WNPR

Health

House Speaker Paul Ryan from Wisconsin has been complaining about the Affordable Care Act (aka Obamacare) for so long that his list of grievances sounds like a refrain of some pop song.

"Obamacare is collapsing," he said on Feb. 28. "The Democrats got too far ahead on their ideology and they gave us a system where government runs health care. They gave us a system where costs went up, not down. They gave us a system where choices went away. They gave us a system where people lost the plans they liked, they chose."

Bart Everson / Creative Commons

Get the lead out -- at least, that's what Connecticut renters Rosie Gallant and Adam Golka hoped to do after discovering the toxin in their Woodstock home. This hour, we hear their story and find out how repeated lead exposure has impacted the health of their infant daughter. 

After years of waiting, it's finally here.

Gianfranco Blanco / Creative Commons

State lawmakers are considering a bill that would prohibit licensed professionals from performing conversion therapy on minors, a practice designed to change a person’s sexual orientation or gender identity.

Last summer Felicia Keesing returned from a long trip and found that her home in upstate New York had been subjected to an invasion.

"There was evidence of mice everywhere. They had completely taken over," says Keesing, an ecologist at Bard College.

It was a plague of mice. And it had landed right in Keesing's kitchen.

Back in the day, people paid for routine, primary medical care on their own and used insurance only when something serious came up. Some primary care doctors are betting that model can thrive again through a monthly subscription for routine care and a high-deductible insurance policy to take care of the big stuff.

But the changes raise questions about whether that approach really leads to more effective and efficient health care.

Chuck Grimmett / All Creative Commons

Is marijuana a harmless way to relax or a dangerous gateway drug? The science says “no” and “we don’t know,” respectively. Arguments for and against legalization often misrepresent the medical effects of cannabis, some experts say.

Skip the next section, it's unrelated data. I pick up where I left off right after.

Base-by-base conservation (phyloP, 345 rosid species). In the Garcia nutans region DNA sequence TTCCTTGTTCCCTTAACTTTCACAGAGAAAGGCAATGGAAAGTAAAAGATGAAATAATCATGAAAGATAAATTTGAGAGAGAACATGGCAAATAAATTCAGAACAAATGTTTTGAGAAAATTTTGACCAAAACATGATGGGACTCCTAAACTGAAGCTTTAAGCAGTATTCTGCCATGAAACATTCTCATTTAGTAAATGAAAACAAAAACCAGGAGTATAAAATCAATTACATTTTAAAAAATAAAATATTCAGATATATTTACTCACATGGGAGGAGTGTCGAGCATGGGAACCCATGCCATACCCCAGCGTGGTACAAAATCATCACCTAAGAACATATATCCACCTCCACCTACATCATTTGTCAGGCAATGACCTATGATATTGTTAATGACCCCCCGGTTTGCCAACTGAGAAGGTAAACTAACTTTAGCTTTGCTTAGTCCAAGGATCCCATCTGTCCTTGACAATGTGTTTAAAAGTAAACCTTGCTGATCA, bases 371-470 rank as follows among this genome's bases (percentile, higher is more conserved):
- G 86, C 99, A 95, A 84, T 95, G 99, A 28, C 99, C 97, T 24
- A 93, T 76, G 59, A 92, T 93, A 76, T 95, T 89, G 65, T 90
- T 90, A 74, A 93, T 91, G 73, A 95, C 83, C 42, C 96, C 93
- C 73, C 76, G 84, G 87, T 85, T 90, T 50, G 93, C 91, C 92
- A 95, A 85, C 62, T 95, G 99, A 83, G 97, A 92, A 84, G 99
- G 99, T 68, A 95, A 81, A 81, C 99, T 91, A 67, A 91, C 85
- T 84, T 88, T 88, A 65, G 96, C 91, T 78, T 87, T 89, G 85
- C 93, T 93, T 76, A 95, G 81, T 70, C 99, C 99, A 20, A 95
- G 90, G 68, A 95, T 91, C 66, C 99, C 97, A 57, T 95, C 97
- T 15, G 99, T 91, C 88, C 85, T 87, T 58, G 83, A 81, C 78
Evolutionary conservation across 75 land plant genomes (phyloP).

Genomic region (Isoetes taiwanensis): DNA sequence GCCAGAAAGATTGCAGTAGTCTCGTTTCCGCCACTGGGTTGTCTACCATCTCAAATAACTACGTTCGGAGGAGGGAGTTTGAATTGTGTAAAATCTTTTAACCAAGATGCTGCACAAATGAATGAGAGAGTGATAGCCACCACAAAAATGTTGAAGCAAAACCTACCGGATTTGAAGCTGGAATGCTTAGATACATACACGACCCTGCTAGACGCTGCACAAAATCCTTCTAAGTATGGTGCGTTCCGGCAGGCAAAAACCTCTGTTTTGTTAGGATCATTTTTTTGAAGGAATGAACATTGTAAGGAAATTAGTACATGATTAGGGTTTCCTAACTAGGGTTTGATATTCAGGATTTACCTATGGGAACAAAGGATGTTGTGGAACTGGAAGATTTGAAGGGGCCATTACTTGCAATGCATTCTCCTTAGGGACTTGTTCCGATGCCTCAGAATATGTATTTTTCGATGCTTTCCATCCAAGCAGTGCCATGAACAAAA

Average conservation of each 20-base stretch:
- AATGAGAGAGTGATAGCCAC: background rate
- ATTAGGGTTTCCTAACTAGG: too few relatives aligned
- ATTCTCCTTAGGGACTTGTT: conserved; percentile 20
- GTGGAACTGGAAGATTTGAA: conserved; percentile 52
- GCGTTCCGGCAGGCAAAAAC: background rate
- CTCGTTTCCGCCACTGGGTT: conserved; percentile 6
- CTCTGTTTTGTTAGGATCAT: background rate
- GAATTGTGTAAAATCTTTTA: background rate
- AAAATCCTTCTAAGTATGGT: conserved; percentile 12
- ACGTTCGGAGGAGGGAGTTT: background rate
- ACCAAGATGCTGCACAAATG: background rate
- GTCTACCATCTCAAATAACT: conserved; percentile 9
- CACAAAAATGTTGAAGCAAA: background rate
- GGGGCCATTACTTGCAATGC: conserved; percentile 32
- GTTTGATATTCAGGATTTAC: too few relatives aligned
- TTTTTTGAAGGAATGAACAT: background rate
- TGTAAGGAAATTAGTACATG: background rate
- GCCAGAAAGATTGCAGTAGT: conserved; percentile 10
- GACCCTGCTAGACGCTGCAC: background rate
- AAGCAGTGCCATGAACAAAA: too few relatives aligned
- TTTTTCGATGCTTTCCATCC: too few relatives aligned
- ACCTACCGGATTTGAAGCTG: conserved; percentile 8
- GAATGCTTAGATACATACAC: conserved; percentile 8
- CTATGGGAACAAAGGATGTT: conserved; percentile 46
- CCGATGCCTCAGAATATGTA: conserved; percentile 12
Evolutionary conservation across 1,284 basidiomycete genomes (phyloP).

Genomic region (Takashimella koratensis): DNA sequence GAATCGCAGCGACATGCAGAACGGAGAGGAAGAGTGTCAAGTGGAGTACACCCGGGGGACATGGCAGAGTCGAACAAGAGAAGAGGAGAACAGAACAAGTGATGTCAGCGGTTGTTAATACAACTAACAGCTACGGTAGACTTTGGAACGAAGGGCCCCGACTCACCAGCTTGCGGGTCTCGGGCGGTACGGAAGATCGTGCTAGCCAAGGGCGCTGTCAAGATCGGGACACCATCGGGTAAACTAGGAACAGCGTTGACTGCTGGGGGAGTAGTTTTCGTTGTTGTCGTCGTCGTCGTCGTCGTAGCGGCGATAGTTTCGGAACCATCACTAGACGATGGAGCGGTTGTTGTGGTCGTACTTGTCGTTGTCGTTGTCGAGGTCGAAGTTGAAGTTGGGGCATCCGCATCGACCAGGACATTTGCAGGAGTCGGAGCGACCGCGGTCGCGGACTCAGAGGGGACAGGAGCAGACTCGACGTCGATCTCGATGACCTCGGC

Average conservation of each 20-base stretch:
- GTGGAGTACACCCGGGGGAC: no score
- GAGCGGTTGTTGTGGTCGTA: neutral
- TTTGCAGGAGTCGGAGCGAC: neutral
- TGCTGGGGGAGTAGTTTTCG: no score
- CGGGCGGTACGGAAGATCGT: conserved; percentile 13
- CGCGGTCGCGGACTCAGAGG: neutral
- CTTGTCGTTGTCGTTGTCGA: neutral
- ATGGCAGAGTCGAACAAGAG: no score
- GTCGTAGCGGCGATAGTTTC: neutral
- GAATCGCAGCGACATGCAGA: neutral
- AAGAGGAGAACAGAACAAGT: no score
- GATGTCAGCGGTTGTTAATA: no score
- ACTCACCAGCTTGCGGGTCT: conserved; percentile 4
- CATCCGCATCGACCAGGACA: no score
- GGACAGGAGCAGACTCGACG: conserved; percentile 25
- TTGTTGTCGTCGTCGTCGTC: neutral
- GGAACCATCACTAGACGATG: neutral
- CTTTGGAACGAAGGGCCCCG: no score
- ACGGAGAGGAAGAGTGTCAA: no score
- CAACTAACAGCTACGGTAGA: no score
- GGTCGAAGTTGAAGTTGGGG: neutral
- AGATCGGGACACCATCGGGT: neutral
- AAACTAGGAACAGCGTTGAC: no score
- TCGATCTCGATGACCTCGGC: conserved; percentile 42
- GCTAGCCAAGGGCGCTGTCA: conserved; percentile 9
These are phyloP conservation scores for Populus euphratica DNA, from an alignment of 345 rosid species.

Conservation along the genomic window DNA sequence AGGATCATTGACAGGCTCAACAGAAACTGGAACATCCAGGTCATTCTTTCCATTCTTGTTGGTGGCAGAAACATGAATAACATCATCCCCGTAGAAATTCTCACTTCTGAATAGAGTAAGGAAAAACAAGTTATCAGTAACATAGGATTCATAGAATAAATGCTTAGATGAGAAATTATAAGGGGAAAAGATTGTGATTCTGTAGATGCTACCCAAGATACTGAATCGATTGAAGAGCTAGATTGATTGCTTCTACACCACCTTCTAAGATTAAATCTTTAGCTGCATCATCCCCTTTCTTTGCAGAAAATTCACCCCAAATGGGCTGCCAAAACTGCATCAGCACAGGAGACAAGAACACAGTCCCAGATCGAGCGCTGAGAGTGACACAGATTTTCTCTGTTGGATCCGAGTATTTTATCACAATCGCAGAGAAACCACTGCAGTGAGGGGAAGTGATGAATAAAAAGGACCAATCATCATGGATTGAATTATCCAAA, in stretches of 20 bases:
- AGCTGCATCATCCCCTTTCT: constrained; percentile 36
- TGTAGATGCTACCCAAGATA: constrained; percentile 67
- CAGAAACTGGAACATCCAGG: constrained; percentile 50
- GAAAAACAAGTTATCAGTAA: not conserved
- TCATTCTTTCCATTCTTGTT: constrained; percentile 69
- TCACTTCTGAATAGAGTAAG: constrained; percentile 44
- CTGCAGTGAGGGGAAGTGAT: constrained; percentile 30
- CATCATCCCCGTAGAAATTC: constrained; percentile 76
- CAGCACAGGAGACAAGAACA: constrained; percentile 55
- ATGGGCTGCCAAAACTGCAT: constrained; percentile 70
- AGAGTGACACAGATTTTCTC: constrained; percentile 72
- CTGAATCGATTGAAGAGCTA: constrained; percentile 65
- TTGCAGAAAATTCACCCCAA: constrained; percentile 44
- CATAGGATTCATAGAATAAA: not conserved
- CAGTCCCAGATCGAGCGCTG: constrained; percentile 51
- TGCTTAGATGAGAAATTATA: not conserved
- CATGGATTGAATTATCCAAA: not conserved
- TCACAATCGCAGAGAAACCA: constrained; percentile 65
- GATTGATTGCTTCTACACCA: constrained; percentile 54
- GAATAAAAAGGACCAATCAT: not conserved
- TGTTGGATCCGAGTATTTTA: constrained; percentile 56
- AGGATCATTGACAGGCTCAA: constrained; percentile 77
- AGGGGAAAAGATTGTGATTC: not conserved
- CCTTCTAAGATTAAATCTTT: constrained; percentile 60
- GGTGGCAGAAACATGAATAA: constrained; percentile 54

ep_jhu/flickr creative commons

According to the World Health Organization, over 300 million people worldwide suffer from depression -- and treatments can be hit or miss. But two recent studies by Yale researchers have led to a new tool that may better personalize treatments for patients.

Ryan Caron King / WNPR

Hartford is one of the cities hit hardest by the opioid epidemic in Connecticut. But in an effort to help balance its budget, the state wants to move a drug and alcohol detox program in Hartford to Middletown. Officials say the move could save the state $2 million over the next two years.

Shardayyy / Creative Commons

Accidental drug deaths in Connecticut continue to surge, according to data released by Connecticut's Chief Medical Examiner.

No matter where you stand on the political spectrum, health care under the Affordable Care Act is going to change in the next few years. The Republican-led Congress has vowed to "repeal and replace" the health law known as Obamacare.

That has left many people anxious and confused about what will happen and when. So NPR's Morning Edition asked listeners to post questions on Twitter and Facebook, and we will be answering some of them here and on the radio in the weeks ahead.

iStock

A growing number of women are getting hurt by falling, and they are much more likely to suffer fall-related injuries than men, data show.

Ryan Caron King / WNPR

Cities across the state have struggled to crack down on mismanaged "sober houses" -- residences where people with addiction can pay to live in a drug and alcohol free environment.

The Snip

Feb 16, 2017
Ciro / flickr creative commons

Whether you're a man or a woman, if you're of reproductive age, vasectomies matter to you.

Are you a man who can't wait to get your vasectomy? Or does the very thought make you cringe? Are you a woman urging your man to get one?

Aetna, one of the nation's largest insurance companies, says that starting in March it will remove what's been a key barrier for patients seeking medication to treat their opioid addiction. The change will apply to all its private insurance plans, an Aetna spokeswoman confirmed. Aetna is the third major health insurer to announce such a switch in recent months.

Pages